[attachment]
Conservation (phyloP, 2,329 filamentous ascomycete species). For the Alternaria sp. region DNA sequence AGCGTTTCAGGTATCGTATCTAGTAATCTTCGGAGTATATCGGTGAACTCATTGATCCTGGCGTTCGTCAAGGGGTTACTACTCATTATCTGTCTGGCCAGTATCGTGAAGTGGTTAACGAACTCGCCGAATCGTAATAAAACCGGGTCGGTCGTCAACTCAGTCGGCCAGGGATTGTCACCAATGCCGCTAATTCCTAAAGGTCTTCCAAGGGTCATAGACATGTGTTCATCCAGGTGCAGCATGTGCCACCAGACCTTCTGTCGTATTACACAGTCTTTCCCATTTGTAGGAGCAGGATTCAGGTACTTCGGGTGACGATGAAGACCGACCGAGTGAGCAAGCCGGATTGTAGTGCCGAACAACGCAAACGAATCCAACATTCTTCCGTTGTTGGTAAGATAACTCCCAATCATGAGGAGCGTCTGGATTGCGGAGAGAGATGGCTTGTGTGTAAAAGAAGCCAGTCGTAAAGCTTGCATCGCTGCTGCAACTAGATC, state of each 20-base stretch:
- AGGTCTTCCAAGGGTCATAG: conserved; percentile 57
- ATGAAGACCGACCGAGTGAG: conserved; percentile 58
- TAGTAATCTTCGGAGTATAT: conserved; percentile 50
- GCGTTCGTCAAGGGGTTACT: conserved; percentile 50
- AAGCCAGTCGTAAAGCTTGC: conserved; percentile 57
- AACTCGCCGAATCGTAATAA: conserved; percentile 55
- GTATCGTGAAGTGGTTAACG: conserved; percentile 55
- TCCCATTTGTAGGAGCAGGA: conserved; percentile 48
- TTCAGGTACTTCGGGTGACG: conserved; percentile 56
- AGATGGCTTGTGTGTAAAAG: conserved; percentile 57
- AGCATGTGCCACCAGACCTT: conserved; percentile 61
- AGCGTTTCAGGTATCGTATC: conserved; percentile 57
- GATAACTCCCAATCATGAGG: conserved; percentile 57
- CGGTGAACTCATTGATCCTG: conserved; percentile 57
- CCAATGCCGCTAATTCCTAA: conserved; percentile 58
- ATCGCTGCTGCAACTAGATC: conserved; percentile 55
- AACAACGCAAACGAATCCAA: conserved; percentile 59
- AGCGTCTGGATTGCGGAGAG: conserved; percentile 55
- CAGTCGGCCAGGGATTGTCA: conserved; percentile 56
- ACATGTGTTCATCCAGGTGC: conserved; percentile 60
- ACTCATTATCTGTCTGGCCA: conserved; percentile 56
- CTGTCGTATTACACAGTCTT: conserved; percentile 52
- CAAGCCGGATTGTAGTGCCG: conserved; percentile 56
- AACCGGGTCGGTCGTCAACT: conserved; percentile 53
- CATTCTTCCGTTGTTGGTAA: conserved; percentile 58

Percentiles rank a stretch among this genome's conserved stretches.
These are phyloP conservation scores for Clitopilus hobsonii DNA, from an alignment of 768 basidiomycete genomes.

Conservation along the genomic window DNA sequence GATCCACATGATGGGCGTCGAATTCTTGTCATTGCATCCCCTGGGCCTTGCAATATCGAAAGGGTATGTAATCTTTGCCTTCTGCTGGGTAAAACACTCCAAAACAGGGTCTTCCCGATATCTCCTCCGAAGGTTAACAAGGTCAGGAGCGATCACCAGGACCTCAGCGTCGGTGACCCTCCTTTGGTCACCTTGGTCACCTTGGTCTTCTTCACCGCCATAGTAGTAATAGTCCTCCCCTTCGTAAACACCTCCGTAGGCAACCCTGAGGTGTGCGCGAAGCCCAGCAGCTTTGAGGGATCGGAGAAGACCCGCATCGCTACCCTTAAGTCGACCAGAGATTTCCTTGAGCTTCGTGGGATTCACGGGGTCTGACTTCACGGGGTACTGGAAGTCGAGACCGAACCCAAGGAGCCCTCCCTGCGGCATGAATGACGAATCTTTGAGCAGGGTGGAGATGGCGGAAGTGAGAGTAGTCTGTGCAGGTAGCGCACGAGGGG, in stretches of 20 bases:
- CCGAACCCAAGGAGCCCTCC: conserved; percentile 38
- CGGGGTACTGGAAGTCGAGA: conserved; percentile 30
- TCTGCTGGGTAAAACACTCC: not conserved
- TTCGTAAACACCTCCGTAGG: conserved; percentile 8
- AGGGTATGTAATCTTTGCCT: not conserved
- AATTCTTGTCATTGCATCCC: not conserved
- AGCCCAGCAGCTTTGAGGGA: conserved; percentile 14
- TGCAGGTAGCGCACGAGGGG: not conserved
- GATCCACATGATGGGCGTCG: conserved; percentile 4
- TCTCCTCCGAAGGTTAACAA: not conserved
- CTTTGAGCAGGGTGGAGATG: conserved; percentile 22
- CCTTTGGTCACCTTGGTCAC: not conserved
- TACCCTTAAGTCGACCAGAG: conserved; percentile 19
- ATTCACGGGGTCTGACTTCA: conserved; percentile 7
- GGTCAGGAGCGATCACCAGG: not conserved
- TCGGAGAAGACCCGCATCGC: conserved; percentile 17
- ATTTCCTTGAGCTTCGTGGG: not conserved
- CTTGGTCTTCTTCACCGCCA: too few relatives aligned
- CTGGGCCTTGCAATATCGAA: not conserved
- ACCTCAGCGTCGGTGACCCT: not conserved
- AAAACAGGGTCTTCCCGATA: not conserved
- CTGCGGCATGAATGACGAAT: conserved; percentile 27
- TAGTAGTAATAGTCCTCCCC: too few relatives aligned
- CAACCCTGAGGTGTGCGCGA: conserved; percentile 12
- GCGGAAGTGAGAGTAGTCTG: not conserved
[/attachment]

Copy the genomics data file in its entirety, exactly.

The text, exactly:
Conservation (phyloP, 2,329 filamentous ascomycete species). For the Alternaria sp. region DNA sequence AGCGTTTCAGGTATCGTATCTAGTAATCTTCGGAGTATATCGGTGAACTCATTGATCCTGGCGTTCGTCAAGGGGTTACTACTCATTATCTGTCTGGCCAGTATCGTGAAGTGGTTAACGAACTCGCCGAATCGTAATAAAACCGGGTCGGTCGTCAACTCAGTCGGCCAGGGATTGTCACCAATGCCGCTAATTCCTAAAGGTCTTCCAAGGGTCATAGACATGTGTTCATCCAGGTGCAGCATGTGCCACCAGACCTTCTGTCGTATTACACAGTCTTTCCCATTTGTAGGAGCAGGATTCAGGTACTTCGGGTGACGATGAAGACCGACCGAGTGAGCAAGCCGGATTGTAGTGCCGAACAACGCAAACGAATCCAACATTCTTCCGTTGTTGGTAAGATAACTCCCAATCATGAGGAGCGTCTGGATTGCGGAGAGAGATGGCTTGTGTGTAAAAGAAGCCAGTCGTAAAGCTTGCATCGCTGCTGCAACTAGATC, state of each 20-base stretch:
- AGGTCTTCCAAGGGTCATAG: conserved; percentile 57
- ATGAAGACCGACCGAGTGAG: conserved; percentile 58
- TAGTAATCTTCGGAGTATAT: conserved; percentile 50
- GCGTTCGTCAAGGGGTTACT: conserved; percentile 50
- AAGCCAGTCGTAAAGCTTGC: conserved; percentile 57
- AACTCGCCGAATCGTAATAA: conserved; percentile 55
- GTATCGTGAAGTGGTTAACG: conserved; percentile 55
- TCCCATTTGTAGGAGCAGGA: conserved; percentile 48
- TTCAGGTACTTCGGGTGACG: conserved; percentile 56
- AGATGGCTTGTGTGTAAAAG: conserved; percentile 57
- AGCATGTGCCACCAGACCTT: conserved; percentile 61
- AGCGTTTCAGGTATCGTATC: conserved; percentile 57
- GATAACTCCCAATCATGAGG: conserved; percentile 57
- CGGTGAACTCATTGATCCTG: conserved; percentile 57
- CCAATGCCGCTAATTCCTAA: conserved; percentile 58
- ATCGCTGCTGCAACTAGATC: conserved; percentile 55
- AACAACGCAAACGAATCCAA: conserved; percentile 59
- AGCGTCTGGATTGCGGAGAG: conserved; percentile 55
- CAGTCGGCCAGGGATTGTCA: conserved; percentile 56
- ACATGTGTTCATCCAGGTGC: conserved; percentile 60
- ACTCATTATCTGTCTGGCCA: conserved; percentile 56
- CTGTCGTATTACACAGTCTT: conserved; percentile 52
- CAAGCCGGATTGTAGTGCCG: conserved; percentile 56
- AACCGGGTCGGTCGTCAACT: conserved; percentile 53
- CATTCTTCCGTTGTTGGTAA: conserved; percentile 58

Percentiles rank a stretch among this genome's conserved stretches.
These are phyloP conservation scores for Clitopilus hobsonii DNA, from an alignment of 768 basidiomycete genomes.

Conservation along the genomic window DNA sequence GATCCACATGATGGGCGTCGAATTCTTGTCATTGCATCCCCTGGGCCTTGCAATATCGAAAGGGTATGTAATCTTTGCCTTCTGCTGGGTAAAACACTCCAAAACAGGGTCTTCCCGATATCTCCTCCGAAGGTTAACAAGGTCAGGAGCGATCACCAGGACCTCAGCGTCGGTGACCCTCCTTTGGTCACCTTGGTCACCTTGGTCTTCTTCACCGCCATAGTAGTAATAGTCCTCCCCTTCGTAAACACCTCCGTAGGCAACCCTGAGGTGTGCGCGAAGCCCAGCAGCTTTGAGGGATCGGAGAAGACCCGCATCGCTACCCTTAAGTCGACCAGAGATTTCCTTGAGCTTCGTGGGATTCACGGGGTCTGACTTCACGGGGTACTGGAAGTCGAGACCGAACCCAAGGAGCCCTCCCTGCGGCATGAATGACGAATCTTTGAGCAGGGTGGAGATGGCGGAAGTGAGAGTAGTCTGTGCAGGTAGCGCACGAGGGG, in stretches of 20 bases:
- CCGAACCCAAGGAGCCCTCC: conserved; percentile 38
- CGGGGTACTGGAAGTCGAGA: conserved; percentile 30
- TCTGCTGGGTAAAACACTCC: not conserved
- TTCGTAAACACCTCCGTAGG: conserved; percentile 8
- AGGGTATGTAATCTTTGCCT: not conserved
- AATTCTTGTCATTGCATCCC: not conserved
- AGCCCAGCAGCTTTGAGGGA: conserved; percentile 14
- TGCAGGTAGCGCACGAGGGG: not conserved
- GATCCACATGATGGGCGTCG: conserved; percentile 4
- TCTCCTCCGAAGGTTAACAA: not conserved
- CTTTGAGCAGGGTGGAGATG: conserved; percentile 22
- CCTTTGGTCACCTTGGTCAC: not conserved
- TACCCTTAAGTCGACCAGAG: conserved; percentile 19
- ATTCACGGGGTCTGACTTCA: conserved; percentile 7
- GGTCAGGAGCGATCACCAGG: not conserved
- TCGGAGAAGACCCGCATCGC: conserved; percentile 17
- ATTTCCTTGAGCTTCGTGGG: not conserved
- CTTGGTCTTCTTCACCGCCA: too few relatives aligned
- CTGGGCCTTGCAATATCGAA: not conserved
- ACCTCAGCGTCGGTGACCCT: not conserved
- AAAACAGGGTCTTCCCGATA: not conserved
- CTGCGGCATGAATGACGAAT: conserved; percentile 27
- TAGTAGTAATAGTCCTCCCC: too few relatives aligned
- CAACCCTGAGGTGTGCGCGA: conserved; percentile 12
- GCGGAAGTGAGAGTAGTCTG: not conserved